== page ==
Rosie Nelson, who was once told to slim 'down to the bone' by a modelling agency, today handed a petition with 114,000 signatures to Downing Street demanding better care for women and men in the fashion industry.
Nelson, 23, is campaigning for a law that will make modelling agencies look after young models' health as she said constant demands by her own agent to keep losing weight left her feeling like a "slave".
Rosie Nelson outside 10 Downing Street on Tuesday 1 December
Nelson, who has just completed a Christmas campaign with Vogue, said she "physically couldn't" lose more weight when her agents told her they wanted her "down to the bone".
Those words were the turning point prompting her to launch a petition asking for a law preventing agencies from pressurising models to become dangerously thin.
"I think the best way to judge a model's health is by going to the doctor and having regular health checks," Nelson told HuffPost UK Style - and the number of signatures her petition has attracted proves she is far from alone in her view.
"If a law was brought in that required models to have health checks every three to six months then we would see a huge change in the modelling industry within the first year.
"I would also like to see modelling agencies having a more personal relationship with their models, one where the models health and well being is discussed with equal important to their work schedule."
Rosie Nelson said her modelling agent's demands to keep losing weight left her feeling like a "slave"
Commenting on her treatment from the agent, she told PA: "I am old enough to know better, but if I had been 16, it would have been heartbreaking. It makes you feel horrible about yourself, knowing that you're not okay the way you are.
"I was already eating mostly steamed vegetables and fruit, I wasn't eating any sugar, avoiding dairy, avoiding just everything, really, and doing more than an hour of exercise every day. I felt really bad about myself, my body didn't look good, I didn't feel good about myself.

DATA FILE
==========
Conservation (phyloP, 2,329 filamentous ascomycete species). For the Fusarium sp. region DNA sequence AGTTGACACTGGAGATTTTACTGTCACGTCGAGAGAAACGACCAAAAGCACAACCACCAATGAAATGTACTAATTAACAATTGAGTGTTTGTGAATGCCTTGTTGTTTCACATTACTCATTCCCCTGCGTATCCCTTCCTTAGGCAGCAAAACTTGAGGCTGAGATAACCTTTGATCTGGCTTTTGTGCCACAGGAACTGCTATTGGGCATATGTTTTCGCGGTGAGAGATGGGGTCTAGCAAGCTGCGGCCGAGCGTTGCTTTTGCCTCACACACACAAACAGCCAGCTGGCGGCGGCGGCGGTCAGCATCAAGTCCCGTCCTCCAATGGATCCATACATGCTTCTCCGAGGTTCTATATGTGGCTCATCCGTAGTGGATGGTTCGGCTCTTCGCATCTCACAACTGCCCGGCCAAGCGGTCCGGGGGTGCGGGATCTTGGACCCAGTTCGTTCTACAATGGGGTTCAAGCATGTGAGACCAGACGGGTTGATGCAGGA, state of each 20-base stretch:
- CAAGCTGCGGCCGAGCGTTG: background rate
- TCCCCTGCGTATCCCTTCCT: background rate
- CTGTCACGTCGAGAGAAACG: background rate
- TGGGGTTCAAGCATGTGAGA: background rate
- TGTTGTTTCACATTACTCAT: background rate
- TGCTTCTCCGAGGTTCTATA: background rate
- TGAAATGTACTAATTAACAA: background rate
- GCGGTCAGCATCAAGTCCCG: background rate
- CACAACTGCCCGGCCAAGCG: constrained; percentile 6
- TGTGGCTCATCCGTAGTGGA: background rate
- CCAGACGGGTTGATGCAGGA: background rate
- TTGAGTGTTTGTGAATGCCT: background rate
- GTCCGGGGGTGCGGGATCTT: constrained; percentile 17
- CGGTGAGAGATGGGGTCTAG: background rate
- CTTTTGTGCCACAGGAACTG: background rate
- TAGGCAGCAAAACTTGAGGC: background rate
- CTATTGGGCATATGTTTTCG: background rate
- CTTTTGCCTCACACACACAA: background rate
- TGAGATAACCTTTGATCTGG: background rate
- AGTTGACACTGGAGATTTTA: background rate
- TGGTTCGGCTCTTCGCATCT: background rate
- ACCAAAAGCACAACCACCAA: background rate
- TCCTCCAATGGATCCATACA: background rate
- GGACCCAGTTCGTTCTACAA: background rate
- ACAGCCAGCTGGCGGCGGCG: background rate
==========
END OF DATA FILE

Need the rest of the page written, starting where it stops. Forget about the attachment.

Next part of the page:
"I was becoming a slave to achieving what they wanted me to do. But I've been a model for five years and the reality of it is I am healthy the way I am and if they can't accept that then it's their loss."
After Nelson handed in the petition at Downing Street on Tuesday 1 December, there followed an inquiry with industry professionals at Westminster, attended by plus size model Hayley Hasselhoff, daughter of American actor David Hasselhoff, and MP Caroline Nokes.
Nelson said she had received little direct feedback from modelling agencies over her campaign, but she had read an article in which one key industry professional claimed she did not believe the fashion world put any such pressure on models.
"I've had hundreds of comments from girls saying it's happened to them," Nelson said.
"I have strong evidence to prove that it is happening and girls are becoming anorexic and doing drastic things to get ahead as models.
"It's really upsetting. In high fashion designers want thin models so the clothes hang off them in exactly the same way, but there really isn't any reason why they can't adapt to having healthier-looking girls of more diversity and more range."
Earlier this year, MPs in France voted to make it a criminal offence to hire very thin models in a bit to curb anorexia. Those who do now face hefty fines and even a six-month prison sentence.
Nelson and Nokes, who is chair of the All-Party Parliamentary Group (APPG) on body image, are aiming in bring similar legislation to the UK.